Law enforcement takedowns continue with RaidForums seizure

The hacker forum, which used to sell and purchase sensitive information including login credentials, has been dismantled, and its alleged founder was arrested and indicted.

RaidForums, a widely used marketplace known for selling high-profile stolen databases, was taken offline in a coordinated law enforcement effort led by the Department of Justice.

In a press release Tuesday, the DOJ referred to RaidForums as "one of the world's largest hacker forums." The dark web marketplace was used in a variety of ways since its formation in 2015. Not only could cybercriminals purchase stolen data belonging to more than 10 billion U.S. and international residents, but it was also used for cyberharassment.

The takedown involved Europol along with law enforcement agencies from the United Kingdom, Sweden, Portugal and Romania.

In addition to the seizure of three domains that hosted the RaidForums website, the DOJ also arrested the alleged founder and chief administrator, 21-year-old Diogo Santos Coelho of Portugal. He was arrested in the United Kingdom on Jan. 31 and remains in custody pending extradition proceedings, according to the DOJ.

Coelho was indicted on several charges including access device fraud, conspiracy to commit access device fraud, and aggravated identity theft.

In a separate announcement on RaidForums Tuesday, Europol revealed that two unnamed accomplices were arrested in addition to Coelho.  

Europol referred to the takedown as "Operation Tourniquet" and said it "was the culmination of a year of meticulous planning."

The release noted the broad scope of the marketplace, which amassed over half a million users.

RaidForums, Europol
Europol and the U.S. Department of Justice announced the seizure of RaidForums' web domains and infrastructure Tuesday. The dark web marketplace initially went offline in late February.

"This marketplace had made a name for itself by selling access to high-profile database leaks belonging to a number of U.S. corporations across different industries," Europol said in the release.

The leaks contained sensitive information such as stolen bank routing and account numbers, credit card information and Social Security numbers. They also included login credentials complete with passwords and usernames.

It appears Coelho may have been running the illegal platform since his teenage years.

The DOJ said Coelho "allegedly controlled and served as chief administrator" from January of 2015 through 2022 with the help of administrators. Coelho and "his co-conspirators" are being accused of a high level of involvement that includes developing the platform's software and computer infrastructure, making and enforcing rules for its users and managing sections of the website.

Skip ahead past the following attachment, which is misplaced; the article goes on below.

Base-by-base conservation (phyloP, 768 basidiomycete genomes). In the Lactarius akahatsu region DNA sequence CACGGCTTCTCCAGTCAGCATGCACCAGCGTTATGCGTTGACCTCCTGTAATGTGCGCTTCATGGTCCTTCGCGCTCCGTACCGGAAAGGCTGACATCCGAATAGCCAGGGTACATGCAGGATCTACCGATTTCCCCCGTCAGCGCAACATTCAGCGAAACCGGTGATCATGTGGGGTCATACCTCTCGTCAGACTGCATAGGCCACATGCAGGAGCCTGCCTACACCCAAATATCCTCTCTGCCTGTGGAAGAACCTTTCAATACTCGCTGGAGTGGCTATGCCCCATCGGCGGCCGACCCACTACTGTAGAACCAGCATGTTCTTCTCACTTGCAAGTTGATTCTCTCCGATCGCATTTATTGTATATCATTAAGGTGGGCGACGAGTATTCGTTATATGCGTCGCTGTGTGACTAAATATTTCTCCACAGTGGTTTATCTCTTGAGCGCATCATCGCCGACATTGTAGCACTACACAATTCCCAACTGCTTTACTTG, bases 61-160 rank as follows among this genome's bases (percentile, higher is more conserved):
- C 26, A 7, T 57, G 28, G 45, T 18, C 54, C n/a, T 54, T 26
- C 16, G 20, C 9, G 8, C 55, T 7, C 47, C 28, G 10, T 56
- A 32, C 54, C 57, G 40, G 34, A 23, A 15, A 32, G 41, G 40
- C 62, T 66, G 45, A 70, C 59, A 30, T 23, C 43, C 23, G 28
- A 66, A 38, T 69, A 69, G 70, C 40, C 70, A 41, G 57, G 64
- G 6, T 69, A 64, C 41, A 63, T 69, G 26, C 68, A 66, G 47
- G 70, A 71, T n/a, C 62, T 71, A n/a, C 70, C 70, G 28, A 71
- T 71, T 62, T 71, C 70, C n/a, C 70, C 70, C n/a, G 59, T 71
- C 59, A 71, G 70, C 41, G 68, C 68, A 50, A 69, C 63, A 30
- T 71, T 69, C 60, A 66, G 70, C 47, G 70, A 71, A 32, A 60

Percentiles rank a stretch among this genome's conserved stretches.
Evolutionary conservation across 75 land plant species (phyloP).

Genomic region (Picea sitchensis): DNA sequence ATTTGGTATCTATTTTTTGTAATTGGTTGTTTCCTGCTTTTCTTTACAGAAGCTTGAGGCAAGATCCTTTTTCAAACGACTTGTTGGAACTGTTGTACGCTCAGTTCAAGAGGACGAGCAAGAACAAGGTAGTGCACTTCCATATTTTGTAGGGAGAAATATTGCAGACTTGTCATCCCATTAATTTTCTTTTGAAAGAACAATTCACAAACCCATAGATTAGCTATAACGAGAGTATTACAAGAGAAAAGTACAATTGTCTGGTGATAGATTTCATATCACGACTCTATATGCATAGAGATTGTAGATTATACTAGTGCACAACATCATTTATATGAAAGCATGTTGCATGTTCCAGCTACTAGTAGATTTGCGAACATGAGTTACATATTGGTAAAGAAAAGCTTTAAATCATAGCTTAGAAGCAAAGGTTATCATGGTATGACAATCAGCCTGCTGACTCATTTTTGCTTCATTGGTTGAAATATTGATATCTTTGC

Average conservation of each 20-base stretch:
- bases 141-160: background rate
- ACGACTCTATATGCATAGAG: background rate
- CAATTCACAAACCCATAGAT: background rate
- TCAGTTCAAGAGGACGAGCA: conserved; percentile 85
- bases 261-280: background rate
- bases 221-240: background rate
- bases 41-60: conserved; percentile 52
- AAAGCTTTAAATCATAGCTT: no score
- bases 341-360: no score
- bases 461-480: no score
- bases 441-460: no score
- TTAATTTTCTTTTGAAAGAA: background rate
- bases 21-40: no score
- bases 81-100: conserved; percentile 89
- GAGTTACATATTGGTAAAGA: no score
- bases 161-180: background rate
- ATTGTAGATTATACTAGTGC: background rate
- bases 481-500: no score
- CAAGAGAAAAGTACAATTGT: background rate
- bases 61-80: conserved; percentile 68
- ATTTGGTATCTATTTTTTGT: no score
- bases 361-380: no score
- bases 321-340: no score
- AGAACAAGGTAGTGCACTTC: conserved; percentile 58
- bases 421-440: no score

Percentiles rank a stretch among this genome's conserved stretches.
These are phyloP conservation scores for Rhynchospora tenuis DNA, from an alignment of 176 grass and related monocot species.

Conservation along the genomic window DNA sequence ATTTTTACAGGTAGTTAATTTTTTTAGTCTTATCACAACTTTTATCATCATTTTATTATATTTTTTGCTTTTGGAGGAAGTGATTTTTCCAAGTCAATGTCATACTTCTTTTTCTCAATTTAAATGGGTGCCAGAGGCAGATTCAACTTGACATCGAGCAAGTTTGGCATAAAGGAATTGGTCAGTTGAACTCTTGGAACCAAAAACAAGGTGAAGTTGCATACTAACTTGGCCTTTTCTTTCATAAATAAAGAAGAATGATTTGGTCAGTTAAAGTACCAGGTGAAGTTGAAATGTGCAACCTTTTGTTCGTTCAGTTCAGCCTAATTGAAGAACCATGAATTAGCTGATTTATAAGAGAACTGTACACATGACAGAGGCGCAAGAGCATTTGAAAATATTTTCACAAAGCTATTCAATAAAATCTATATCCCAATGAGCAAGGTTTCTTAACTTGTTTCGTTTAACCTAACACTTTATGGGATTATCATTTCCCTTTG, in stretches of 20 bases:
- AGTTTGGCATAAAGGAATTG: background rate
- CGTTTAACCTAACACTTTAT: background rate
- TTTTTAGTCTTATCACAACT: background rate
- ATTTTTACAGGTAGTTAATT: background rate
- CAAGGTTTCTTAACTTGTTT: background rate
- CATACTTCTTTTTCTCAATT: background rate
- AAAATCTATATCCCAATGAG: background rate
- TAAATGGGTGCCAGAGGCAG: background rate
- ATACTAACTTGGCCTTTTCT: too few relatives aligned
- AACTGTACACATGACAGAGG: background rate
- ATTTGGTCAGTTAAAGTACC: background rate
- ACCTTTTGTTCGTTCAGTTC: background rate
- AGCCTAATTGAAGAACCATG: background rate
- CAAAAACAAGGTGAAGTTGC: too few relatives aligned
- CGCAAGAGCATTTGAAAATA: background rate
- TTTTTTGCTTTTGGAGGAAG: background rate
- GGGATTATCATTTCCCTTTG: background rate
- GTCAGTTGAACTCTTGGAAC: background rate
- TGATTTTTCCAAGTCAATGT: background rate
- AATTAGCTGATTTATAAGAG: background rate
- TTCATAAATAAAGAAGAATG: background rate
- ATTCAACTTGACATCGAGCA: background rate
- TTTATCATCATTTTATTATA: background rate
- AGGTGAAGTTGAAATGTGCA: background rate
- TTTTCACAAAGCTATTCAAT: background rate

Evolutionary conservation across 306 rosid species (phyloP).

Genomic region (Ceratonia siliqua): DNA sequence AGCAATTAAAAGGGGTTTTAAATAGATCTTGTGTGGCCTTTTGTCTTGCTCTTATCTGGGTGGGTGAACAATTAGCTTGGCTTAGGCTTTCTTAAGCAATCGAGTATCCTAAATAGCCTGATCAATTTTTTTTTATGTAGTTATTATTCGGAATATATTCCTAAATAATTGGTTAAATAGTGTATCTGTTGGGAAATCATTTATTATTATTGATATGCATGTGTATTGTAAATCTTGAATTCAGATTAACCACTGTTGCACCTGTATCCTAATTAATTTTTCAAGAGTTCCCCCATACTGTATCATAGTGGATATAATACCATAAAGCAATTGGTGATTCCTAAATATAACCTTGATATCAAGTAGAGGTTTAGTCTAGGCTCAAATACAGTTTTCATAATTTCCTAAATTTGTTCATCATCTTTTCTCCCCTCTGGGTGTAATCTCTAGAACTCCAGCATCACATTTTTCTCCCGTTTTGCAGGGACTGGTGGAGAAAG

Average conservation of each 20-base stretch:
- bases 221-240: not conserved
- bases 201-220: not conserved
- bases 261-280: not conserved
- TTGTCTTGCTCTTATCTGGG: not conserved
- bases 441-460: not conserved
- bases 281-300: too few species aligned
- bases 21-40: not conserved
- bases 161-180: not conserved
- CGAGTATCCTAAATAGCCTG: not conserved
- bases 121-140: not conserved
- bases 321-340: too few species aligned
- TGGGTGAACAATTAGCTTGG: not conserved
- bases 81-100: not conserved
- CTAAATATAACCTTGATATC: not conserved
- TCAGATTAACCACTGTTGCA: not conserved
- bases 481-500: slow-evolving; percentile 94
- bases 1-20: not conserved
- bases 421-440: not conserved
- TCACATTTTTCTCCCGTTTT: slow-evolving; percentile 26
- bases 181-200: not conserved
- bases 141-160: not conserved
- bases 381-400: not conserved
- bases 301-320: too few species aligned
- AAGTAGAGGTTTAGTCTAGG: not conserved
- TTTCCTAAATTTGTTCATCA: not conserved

However, Coelho's charges extend beyond operating the platform. He is also being accused of personally selling stolen data through the forum, and "directly" facilitating "illicit transactions by operating a fee-based 'Official Middleman' service."

"Notably, to create confidence amongst transacting parties, the Official Middleman service enabled purchasers and sellers to verify the means of payment and contraband files being sold prior to executing the transaction," the DOJ said in the release.

Flashpoint published a blog last month that RaidForums servers were initially taken offline in February, though government or law enforcement attribution was not made until the DOJ and Europol announcements Tuesday. The threat intelligence vendor connected it to Russia's invasion of Ukraine.

"In the weeks leading up to its apparent seizure, Raid Forums saw an increasing amount of anti-Russian sentiment and anti-Russian offerings in the form of potentially exploitive data, in the lead up to -- and following -- Russia's invasion of Ukraine on February 24," the blog said.

UPDATE 4/13: Austin Warnick, team lead at Flashpoint, told SearchSecurity he was fairly surprised that RaidForums saw an increase in anti-Russian sentiment recently. "RaidForums stood out in that it was a mid-tier forum, so it attracted more of an English-speaking audience or people who were comfortable with typing or reading in English," he said. "Because of that, it attracted more Western-based threat actors than Eastern-based."

While the dark web site had seen a spike in leaked data from Russian organizations lately, Warnick said the DOJ and other law enforcement agencies still made RaidForums a priority. "I think the big thing is there was just so much PII related to Westerners on that site. I won't say a majority, but a large portion was U.S. datasets so I think law enforcement felt obligated to do something," he said.

While RaidForums is now offline, another platform has already taken its place. Warnick said that a high-level threat actor from RaidForums, who goes by the alias Pompompurin, started a new platform on March 16 called "Breach Forum." Pompompurin issued a statement Tuesday following the DOJ's RaidForums announcement touting the new dark web marketplace and encouraging users to access the site with VPNs.

The RaidForums seizure is the latest takedown of dark web marketplaces in the last year amid an increase in law enforcement action against cybercriminal operations. Earlier this month, Germany's Federal Criminal Police Office shut down another dark web forum, Hydra Market, and seized the private keys for wallets holding around $25 million worth of bitcoin.

In October, various law enforcement agencies across the globe took down DarkMarket, which Europol called the world's biggest marketplace on the dark web for illicit goods. And in June 2021, the DOJ announced the disruption of Slilpp, a notorious dark web site that trafficked in stolen credentials.

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